Proclaiming Truth, and Living It
Don’t underestimate yourself. Don’t allow political correctness to keep you silent, because the world thirsts for the truth.
Though we can often feel like our country, our local communities, and our families are separated by irresolvable divisions, we really have more in common than separating us. We must put this division to an end. This cannot be accomplished through passivity or forced tolerance—especially via government mandate and muscle. It can only come through the kind of love that seeks unity through reason and intellectual honesty.
Consider the example of my family—me, my wife, and our two children. Want to talk about unity despite what the world says are insurmountable differences? In our family of four, three are same-sex attracted—including one or two who are on the gender dysphoria scale—and one, the youngest, is straight as an arrow. (To be honest, I’m not sure how that happened.) Beyond that, we diverge on politics, religion, and morals. My wife and I were once divorced. Oh, and my wife and I are white, while our kids are biracial. And then there’s that whole baby-boomer-versus-millennials thing. Other than all that, we’re as homogeneous as can be.
In many ways, we are far from a typical American family. But in one crucial way, we are blessed beyond many others, possessing what so many lack and most yearn for: we are an intact family. We all—husband and wife, mother and father, children and parents—are permanently, irrevocably united by bonds of love and mutual respect. Nothing is going to drag us apart.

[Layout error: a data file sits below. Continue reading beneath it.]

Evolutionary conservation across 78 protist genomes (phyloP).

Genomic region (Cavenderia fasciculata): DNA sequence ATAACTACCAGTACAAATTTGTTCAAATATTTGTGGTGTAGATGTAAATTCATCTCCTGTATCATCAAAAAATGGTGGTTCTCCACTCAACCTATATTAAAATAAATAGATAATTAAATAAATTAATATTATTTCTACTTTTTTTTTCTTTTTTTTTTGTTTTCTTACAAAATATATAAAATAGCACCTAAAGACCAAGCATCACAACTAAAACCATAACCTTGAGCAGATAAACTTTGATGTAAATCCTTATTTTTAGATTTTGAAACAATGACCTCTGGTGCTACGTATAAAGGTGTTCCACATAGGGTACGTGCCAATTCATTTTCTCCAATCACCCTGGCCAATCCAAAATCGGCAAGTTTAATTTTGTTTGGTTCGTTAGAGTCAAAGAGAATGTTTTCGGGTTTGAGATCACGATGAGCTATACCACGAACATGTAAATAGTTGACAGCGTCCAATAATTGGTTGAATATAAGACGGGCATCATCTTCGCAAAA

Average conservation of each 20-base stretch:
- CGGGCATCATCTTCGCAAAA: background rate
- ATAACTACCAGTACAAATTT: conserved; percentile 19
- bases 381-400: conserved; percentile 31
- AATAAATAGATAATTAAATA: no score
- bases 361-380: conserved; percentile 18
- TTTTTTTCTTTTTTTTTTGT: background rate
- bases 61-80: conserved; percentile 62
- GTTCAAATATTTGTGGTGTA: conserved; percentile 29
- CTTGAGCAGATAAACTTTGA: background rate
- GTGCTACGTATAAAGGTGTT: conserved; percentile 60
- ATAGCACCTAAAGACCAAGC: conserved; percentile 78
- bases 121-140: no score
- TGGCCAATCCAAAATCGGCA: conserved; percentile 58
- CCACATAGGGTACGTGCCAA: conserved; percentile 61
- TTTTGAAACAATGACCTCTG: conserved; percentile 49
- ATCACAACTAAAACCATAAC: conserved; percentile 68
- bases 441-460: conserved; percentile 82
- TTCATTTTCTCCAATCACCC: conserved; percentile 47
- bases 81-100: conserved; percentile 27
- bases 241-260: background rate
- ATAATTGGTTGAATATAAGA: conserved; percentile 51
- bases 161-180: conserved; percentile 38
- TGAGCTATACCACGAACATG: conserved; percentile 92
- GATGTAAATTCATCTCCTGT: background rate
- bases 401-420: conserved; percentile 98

I am a husband and a father. Though my past is littered with mistakes—some, like my divorce, quite grave—my most valuable contribution not only to my family but to the entire world, to the church, and to the protection of the one true definition of marriage is this: upholding my own marriage vows, being a faithful husband and father. That dedication is far more important than anything I can write in a publication or say from a podium.
Love and Truth Prevail
A few days ago, my twenty-two-year-old gay, Wiccan, Harlem-dwelling, Green Party-belonging, Hillary-favoring yet militantly pro-life, musical-theatre-performing son reached out to me from London. Without prompting and not for the first time, he reminded me of the love of God at a moment when I very much needed reminding.
As much as anybody, he realizes that what our country now needs more than anything else is healing. So, he sent me this short music video in which he had recently performed. Watch it—it’s more uplifting and forward-looking than anything you’ll read, see, or hear in the endless cycle of election postmortems. It focuses on living in the freedom that political correctness and other social shackles commonly prevent.
I am proud of our son’s approach to and love for humanity. The older he and his brother grow, the more they both put me to shame. As David Rowen, the driving creative talent behind this video, said: "We wanted to share this with you to spread a little bit of joy and a little bit of hope and to show that no matter our differences, we can enjoy life together and live in peace."
Now is the time to end divisions, to put a halt to adversarial, tribal thinking. That which unites us is greater than that which divides us, no matter how much political correctness has straitjacketed our country for the last few decades.
The truth is, we are free. Let’s live like it.
Doug Mainwaring is a marriage and children’s rights activist and is a member of Scholars and Writers for America. Doug can be reached at firstname.lastname@example.org.